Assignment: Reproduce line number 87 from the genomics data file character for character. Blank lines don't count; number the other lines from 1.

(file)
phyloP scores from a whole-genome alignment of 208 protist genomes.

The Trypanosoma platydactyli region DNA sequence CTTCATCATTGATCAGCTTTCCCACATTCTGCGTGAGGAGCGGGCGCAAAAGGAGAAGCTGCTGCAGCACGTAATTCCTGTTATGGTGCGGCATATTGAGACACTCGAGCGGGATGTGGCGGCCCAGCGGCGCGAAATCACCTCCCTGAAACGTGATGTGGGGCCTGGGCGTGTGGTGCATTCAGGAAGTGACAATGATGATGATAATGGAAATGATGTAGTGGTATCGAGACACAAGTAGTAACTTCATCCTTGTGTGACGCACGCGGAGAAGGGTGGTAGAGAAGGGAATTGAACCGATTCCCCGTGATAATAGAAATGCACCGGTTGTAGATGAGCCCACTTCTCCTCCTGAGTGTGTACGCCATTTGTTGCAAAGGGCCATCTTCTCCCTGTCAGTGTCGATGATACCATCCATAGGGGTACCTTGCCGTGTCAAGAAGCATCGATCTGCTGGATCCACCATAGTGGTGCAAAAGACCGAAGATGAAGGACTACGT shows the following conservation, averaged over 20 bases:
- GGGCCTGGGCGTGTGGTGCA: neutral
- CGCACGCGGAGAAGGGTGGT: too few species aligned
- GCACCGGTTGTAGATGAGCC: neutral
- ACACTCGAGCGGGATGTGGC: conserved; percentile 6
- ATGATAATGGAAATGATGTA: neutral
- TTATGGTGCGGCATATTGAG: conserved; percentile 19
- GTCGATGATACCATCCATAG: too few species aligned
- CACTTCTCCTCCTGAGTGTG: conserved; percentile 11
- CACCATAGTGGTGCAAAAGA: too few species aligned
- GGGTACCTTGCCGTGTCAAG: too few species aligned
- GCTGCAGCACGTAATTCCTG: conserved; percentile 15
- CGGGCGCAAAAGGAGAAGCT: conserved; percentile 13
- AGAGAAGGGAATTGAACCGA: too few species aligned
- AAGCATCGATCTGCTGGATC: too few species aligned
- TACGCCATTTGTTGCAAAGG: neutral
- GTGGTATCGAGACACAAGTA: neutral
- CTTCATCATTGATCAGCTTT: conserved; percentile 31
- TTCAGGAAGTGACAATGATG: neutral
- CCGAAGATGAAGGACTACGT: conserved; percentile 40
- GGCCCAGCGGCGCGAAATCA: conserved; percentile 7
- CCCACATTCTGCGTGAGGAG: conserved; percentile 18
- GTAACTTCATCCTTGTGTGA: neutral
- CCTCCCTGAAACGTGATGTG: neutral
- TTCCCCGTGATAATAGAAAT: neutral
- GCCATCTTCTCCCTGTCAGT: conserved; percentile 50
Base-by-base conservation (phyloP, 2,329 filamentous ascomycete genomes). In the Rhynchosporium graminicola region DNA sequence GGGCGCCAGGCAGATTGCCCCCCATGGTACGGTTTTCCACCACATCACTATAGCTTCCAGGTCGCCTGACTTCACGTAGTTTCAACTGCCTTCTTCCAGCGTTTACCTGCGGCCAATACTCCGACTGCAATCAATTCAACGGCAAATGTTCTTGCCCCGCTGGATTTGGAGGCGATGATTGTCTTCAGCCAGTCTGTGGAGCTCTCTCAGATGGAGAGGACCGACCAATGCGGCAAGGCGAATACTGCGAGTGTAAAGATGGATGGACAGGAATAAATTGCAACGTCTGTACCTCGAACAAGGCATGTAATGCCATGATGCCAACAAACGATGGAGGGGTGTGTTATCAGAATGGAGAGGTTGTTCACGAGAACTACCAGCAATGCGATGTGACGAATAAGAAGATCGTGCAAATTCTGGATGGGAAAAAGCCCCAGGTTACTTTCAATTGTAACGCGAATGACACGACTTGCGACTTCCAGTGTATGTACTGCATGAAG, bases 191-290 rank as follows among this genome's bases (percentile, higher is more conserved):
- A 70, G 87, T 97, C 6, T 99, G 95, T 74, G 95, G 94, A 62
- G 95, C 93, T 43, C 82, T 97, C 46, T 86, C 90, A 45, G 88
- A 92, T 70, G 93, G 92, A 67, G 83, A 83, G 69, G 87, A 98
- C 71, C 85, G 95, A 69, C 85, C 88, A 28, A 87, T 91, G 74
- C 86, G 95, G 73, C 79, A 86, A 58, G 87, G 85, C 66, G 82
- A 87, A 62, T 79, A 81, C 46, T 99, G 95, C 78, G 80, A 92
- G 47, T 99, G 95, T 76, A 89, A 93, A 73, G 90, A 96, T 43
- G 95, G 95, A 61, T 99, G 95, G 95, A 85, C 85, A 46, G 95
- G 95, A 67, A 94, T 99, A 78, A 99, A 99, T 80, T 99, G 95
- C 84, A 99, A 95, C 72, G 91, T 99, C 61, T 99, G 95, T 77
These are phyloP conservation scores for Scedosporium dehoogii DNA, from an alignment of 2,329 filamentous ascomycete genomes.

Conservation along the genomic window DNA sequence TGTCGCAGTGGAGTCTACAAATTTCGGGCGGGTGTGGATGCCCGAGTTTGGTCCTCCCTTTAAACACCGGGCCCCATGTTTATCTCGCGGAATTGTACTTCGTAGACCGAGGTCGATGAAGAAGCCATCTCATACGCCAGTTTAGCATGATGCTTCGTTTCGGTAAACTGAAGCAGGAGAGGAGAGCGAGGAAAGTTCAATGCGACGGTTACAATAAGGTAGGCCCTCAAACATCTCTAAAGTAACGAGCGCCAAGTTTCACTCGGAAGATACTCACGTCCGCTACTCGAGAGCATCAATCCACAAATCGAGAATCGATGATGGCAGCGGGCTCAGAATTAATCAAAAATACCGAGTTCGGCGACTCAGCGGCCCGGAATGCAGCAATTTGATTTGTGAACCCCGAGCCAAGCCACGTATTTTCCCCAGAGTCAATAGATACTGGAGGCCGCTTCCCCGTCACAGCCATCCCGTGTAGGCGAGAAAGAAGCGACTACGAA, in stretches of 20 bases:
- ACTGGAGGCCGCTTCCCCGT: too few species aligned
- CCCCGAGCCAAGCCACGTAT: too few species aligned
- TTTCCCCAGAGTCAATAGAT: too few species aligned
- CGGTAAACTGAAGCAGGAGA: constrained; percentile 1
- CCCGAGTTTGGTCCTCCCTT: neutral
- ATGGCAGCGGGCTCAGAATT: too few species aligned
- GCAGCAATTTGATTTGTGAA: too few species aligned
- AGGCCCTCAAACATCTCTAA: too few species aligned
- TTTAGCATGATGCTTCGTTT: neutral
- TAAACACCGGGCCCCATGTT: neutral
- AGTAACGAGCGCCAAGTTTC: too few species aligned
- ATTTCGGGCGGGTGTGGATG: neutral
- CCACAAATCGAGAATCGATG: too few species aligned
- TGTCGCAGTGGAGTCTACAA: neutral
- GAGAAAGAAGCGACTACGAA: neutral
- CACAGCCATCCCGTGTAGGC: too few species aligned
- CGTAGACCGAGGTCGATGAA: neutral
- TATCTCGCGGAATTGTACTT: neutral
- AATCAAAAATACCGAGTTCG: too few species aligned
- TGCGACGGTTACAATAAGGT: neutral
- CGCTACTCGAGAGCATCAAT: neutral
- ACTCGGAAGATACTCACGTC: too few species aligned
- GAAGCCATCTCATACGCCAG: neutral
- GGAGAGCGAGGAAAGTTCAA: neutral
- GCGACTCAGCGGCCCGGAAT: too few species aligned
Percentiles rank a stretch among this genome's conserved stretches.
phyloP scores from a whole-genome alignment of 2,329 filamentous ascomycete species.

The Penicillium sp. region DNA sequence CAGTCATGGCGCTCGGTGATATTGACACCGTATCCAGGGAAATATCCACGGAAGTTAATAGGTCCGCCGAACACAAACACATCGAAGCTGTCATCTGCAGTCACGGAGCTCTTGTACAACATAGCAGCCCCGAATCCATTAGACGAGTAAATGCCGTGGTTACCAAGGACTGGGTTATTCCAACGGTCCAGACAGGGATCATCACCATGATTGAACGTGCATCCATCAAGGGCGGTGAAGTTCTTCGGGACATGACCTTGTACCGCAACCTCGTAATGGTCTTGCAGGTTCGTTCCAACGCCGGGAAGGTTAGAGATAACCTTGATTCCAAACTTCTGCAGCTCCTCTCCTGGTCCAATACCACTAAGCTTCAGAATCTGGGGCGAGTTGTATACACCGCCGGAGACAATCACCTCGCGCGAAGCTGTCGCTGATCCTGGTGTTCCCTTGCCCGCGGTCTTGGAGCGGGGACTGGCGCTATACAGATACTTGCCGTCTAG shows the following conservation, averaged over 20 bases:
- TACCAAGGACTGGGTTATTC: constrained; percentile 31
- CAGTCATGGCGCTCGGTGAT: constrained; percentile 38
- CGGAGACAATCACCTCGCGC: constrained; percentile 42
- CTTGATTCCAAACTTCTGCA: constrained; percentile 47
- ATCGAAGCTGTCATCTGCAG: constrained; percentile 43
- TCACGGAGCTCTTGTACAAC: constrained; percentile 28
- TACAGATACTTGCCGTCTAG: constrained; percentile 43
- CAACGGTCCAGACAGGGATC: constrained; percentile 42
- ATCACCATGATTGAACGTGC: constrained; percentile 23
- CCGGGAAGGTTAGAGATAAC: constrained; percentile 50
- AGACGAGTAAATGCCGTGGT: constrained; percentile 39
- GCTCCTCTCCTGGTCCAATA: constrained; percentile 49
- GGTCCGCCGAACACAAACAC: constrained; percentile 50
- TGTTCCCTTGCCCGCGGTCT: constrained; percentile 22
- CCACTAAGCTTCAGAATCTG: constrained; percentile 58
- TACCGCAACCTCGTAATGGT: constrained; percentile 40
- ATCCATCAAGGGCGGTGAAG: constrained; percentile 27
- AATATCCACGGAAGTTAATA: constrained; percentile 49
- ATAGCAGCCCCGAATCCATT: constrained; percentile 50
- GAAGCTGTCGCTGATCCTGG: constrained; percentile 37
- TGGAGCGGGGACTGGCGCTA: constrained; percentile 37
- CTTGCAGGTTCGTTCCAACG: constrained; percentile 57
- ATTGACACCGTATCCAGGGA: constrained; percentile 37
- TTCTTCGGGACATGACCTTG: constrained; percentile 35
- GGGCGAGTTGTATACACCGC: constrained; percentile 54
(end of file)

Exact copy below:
- ATAGCAGCCCCGAATCCATT: constrained; percentile 50